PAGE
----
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Old 05-27-2017, 04:18 AM   #10
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I didn't realize that you knew Italian. I vaguely remember you saying that you were Italian or something but I had no idea you were that far into it. You might be pleased to know that it's almost certain that The Italians will be one of the new civilizations in a DLC. That's why there aren't any Italian city states in the game.

The user interface does need a ton of work. They've actually made a few fixes already which you wouldn't have noticed, since you didn't have the game when it first came out. I haven't noticed many typos, but I also don't read the Civilopedia that much. Speaking of lack of effort from the devs, apparently a lot of the tech quotes are fake lol. They probably assigned the task of gathering tech quotes to some intern at Firaxis, who proceeded to Google "Iron working quotes" and copy and pasted the first result that came up. The skeleton of the game has a lot of promise but it needs an expansion. Civilization 4 and 5 vanilla were also rough. The late game tech tree in 6 is so barren and open for improvement. It's nothing but military units and spaceship parts. Where's the optimism for the future? Where's all the new technologies that fix the problems of the Industrial Revolution like recycling centres, mass transit systems, and solar power plants? Computers, one of the most important technologies in history does nothing except ... increase tourism by 100%. I mean, hotels.com is great and all but come on! And why is it that you research "Stealth Technology" and get some 1970s looking Cold War bomber, the most modern one in the game?

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And then I sometimes put off researching something when I think I can get the boost later and reduce my overall tech cost. Not sure if that's a great approach, but it hurts to lose out on the tech boosts. :<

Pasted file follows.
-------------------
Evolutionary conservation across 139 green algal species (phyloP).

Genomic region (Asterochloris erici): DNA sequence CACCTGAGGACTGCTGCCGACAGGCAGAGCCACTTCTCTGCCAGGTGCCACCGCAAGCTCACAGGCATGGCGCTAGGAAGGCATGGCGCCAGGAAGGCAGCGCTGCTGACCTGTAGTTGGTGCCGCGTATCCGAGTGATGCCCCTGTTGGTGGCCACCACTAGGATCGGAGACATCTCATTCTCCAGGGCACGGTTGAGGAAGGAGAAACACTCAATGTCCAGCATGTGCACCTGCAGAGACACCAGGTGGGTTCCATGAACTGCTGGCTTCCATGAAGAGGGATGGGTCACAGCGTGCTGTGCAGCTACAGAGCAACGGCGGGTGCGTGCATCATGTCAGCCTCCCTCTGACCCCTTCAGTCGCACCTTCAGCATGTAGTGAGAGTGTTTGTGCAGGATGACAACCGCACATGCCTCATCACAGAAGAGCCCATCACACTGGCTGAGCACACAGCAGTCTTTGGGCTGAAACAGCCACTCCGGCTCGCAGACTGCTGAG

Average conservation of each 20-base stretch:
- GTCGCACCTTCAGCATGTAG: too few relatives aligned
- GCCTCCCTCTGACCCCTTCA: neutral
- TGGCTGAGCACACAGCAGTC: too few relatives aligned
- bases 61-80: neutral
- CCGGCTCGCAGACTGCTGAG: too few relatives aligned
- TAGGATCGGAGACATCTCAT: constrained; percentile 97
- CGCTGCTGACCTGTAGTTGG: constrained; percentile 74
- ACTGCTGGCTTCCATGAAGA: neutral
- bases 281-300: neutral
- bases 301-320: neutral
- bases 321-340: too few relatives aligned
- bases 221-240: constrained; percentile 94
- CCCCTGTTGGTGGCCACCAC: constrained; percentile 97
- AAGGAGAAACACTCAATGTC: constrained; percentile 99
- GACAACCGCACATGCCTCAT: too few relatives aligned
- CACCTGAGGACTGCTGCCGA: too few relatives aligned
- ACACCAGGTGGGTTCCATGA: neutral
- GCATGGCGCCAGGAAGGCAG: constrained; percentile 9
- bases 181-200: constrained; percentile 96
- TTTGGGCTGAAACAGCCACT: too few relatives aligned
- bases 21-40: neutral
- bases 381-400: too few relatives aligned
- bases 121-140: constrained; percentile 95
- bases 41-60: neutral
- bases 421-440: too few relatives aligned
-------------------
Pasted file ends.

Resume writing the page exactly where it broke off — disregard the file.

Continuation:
It is definitely important to do that if you don't need the tech right away. Consistently paying half the cost of techs with eurekas adds up to a huge amount of science. Also bear in mind that completing techs inflates the cost of districts, so you should avoid researching things entirely if you don't need them. I often skip Military Tactics because pikemen suck.

Quote:
You can also end the turn while units are awaiting orders. I actually have abused this when there are envoys available.
I don't think banking envoys is a bug. Here's another useful trick: remember I mentioned that district costs inflate with the number of techs you've researched? You can avoid this to some extent by placing districts you want to build as soon as you can; this will freeze the cost of the district in place. You can then switch to building something else if you want, then resume work on the district when you're ready. This was thought to be a bug, but they haven't fixed it yet so it's probably intentional. This can't be abused to a huge extent anyway since you can only place so many districts with the population that you have, and you also might not own the tiles yet where you want to place the districts. If you found new cities in the late game, especially island cities with poor production, the cost of districts are so outrageous that the only way to complete them is to assign a lot of domestic trade routes to boost production.